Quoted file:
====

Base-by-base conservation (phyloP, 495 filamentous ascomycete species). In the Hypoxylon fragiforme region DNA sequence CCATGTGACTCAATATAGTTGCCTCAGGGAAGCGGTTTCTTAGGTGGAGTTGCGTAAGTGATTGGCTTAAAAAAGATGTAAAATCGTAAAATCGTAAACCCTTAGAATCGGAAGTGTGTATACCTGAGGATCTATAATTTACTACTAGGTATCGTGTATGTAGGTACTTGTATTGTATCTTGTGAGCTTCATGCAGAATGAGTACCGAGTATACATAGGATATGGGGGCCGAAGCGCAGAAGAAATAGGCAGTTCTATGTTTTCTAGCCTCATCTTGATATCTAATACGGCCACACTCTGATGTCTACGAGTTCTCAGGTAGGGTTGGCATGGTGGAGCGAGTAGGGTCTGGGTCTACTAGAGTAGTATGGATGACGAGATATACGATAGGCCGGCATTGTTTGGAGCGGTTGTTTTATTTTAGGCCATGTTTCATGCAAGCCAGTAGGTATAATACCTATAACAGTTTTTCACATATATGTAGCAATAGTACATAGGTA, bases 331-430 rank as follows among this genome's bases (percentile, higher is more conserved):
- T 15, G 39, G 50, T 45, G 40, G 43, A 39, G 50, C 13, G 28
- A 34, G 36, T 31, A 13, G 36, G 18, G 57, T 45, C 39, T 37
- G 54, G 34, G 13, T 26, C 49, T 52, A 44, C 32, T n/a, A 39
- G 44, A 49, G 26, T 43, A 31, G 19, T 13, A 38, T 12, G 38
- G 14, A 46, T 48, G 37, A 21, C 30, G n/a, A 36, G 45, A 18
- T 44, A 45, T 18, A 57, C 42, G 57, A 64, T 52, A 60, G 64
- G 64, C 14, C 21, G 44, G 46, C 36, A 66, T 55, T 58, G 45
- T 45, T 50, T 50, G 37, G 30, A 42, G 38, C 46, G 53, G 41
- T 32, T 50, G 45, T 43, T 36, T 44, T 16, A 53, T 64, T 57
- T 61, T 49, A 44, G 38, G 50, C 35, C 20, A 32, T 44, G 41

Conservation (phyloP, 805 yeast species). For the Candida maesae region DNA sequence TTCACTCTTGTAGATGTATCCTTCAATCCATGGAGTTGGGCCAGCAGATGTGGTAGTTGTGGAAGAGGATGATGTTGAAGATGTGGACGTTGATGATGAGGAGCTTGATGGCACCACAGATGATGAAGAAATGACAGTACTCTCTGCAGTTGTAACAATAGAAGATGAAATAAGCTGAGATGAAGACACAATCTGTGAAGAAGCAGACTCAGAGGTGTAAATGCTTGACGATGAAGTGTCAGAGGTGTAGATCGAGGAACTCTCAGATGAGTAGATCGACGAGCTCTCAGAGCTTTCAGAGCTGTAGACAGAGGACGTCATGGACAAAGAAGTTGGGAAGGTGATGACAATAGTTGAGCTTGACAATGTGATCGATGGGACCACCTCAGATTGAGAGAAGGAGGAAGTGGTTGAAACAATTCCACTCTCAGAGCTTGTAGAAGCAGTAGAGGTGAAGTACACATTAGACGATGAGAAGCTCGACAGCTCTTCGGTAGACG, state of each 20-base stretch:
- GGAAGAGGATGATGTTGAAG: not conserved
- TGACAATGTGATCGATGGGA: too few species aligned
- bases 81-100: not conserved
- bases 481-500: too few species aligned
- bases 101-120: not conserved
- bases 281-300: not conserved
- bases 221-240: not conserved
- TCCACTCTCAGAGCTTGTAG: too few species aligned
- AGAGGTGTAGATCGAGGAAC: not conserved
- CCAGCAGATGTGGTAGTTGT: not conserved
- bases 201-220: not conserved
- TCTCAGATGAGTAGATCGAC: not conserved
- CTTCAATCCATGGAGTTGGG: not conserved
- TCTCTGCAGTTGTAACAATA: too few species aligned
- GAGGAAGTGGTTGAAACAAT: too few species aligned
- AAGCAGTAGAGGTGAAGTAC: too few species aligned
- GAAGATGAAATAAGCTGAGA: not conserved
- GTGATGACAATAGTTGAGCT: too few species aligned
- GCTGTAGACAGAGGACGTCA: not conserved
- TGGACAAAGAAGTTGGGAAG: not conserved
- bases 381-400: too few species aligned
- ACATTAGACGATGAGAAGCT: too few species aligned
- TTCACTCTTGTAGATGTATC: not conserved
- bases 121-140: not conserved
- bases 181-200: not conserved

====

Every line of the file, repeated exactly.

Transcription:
Base-by-base conservation (phyloP, 495 filamentous ascomycete species). In the Hypoxylon fragiforme region DNA sequence CCATGTGACTCAATATAGTTGCCTCAGGGAAGCGGTTTCTTAGGTGGAGTTGCGTAAGTGATTGGCTTAAAAAAGATGTAAAATCGTAAAATCGTAAACCCTTAGAATCGGAAGTGTGTATACCTGAGGATCTATAATTTACTACTAGGTATCGTGTATGTAGGTACTTGTATTGTATCTTGTGAGCTTCATGCAGAATGAGTACCGAGTATACATAGGATATGGGGGCCGAAGCGCAGAAGAAATAGGCAGTTCTATGTTTTCTAGCCTCATCTTGATATCTAATACGGCCACACTCTGATGTCTACGAGTTCTCAGGTAGGGTTGGCATGGTGGAGCGAGTAGGGTCTGGGTCTACTAGAGTAGTATGGATGACGAGATATACGATAGGCCGGCATTGTTTGGAGCGGTTGTTTTATTTTAGGCCATGTTTCATGCAAGCCAGTAGGTATAATACCTATAACAGTTTTTCACATATATGTAGCAATAGTACATAGGTA, bases 331-430 rank as follows among this genome's bases (percentile, higher is more conserved):
- T 15, G 39, G 50, T 45, G 40, G 43, A 39, G 50, C 13, G 28
- A 34, G 36, T 31, A 13, G 36, G 18, G 57, T 45, C 39, T 37
- G 54, G 34, G 13, T 26, C 49, T 52, A 44, C 32, T n/a, A 39
- G 44, A 49, G 26, T 43, A 31, G 19, T 13, A 38, T 12, G 38
- G 14, A 46, T 48, G 37, A 21, C 30, G n/a, A 36, G 45, A 18
- T 44, A 45, T 18, A 57, C 42, G 57, A 64, T 52, A 60, G 64
- G 64, C 14, C 21, G 44, G 46, C 36, A 66, T 55, T 58, G 45
- T 45, T 50, T 50, G 37, G 30, A 42, G 38, C 46, G 53, G 41
- T 32, T 50, G 45, T 43, T 36, T 44, T 16, A 53, T 64, T 57
- T 61, T 49, A 44, G 38, G 50, C 35, C 20, A 32, T 44, G 41

Conservation (phyloP, 805 yeast species). For the Candida maesae region DNA sequence TTCACTCTTGTAGATGTATCCTTCAATCCATGGAGTTGGGCCAGCAGATGTGGTAGTTGTGGAAGAGGATGATGTTGAAGATGTGGACGTTGATGATGAGGAGCTTGATGGCACCACAGATGATGAAGAAATGACAGTACTCTCTGCAGTTGTAACAATAGAAGATGAAATAAGCTGAGATGAAGACACAATCTGTGAAGAAGCAGACTCAGAGGTGTAAATGCTTGACGATGAAGTGTCAGAGGTGTAGATCGAGGAACTCTCAGATGAGTAGATCGACGAGCTCTCAGAGCTTTCAGAGCTGTAGACAGAGGACGTCATGGACAAAGAAGTTGGGAAGGTGATGACAATAGTTGAGCTTGACAATGTGATCGATGGGACCACCTCAGATTGAGAGAAGGAGGAAGTGGTTGAAACAATTCCACTCTCAGAGCTTGTAGAAGCAGTAGAGGTGAAGTACACATTAGACGATGAGAAGCTCGACAGCTCTTCGGTAGACG, state of each 20-base stretch:
- GGAAGAGGATGATGTTGAAG: not conserved
- TGACAATGTGATCGATGGGA: too few species aligned
- bases 81-100: not conserved
- bases 481-500: too few species aligned
- bases 101-120: not conserved
- bases 281-300: not conserved
- bases 221-240: not conserved
- TCCACTCTCAGAGCTTGTAG: too few species aligned
- AGAGGTGTAGATCGAGGAAC: not conserved
- CCAGCAGATGTGGTAGTTGT: not conserved
- bases 201-220: not conserved
- TCTCAGATGAGTAGATCGAC: not conserved
- CTTCAATCCATGGAGTTGGG: not conserved
- TCTCTGCAGTTGTAACAATA: too few species aligned
- GAGGAAGTGGTTGAAACAAT: too few species aligned
- AAGCAGTAGAGGTGAAGTAC: too few species aligned
- GAAGATGAAATAAGCTGAGA: not conserved
- GTGATGACAATAGTTGAGCT: too few species aligned
- GCTGTAGACAGAGGACGTCA: not conserved
- TGGACAAAGAAGTTGGGAAG: not conserved
- bases 381-400: too few species aligned
- ACATTAGACGATGAGAAGCT: too few species aligned
- TTCACTCTTGTAGATGTATC: not conserved
- bases 121-140: not conserved
- bases 181-200: not conserved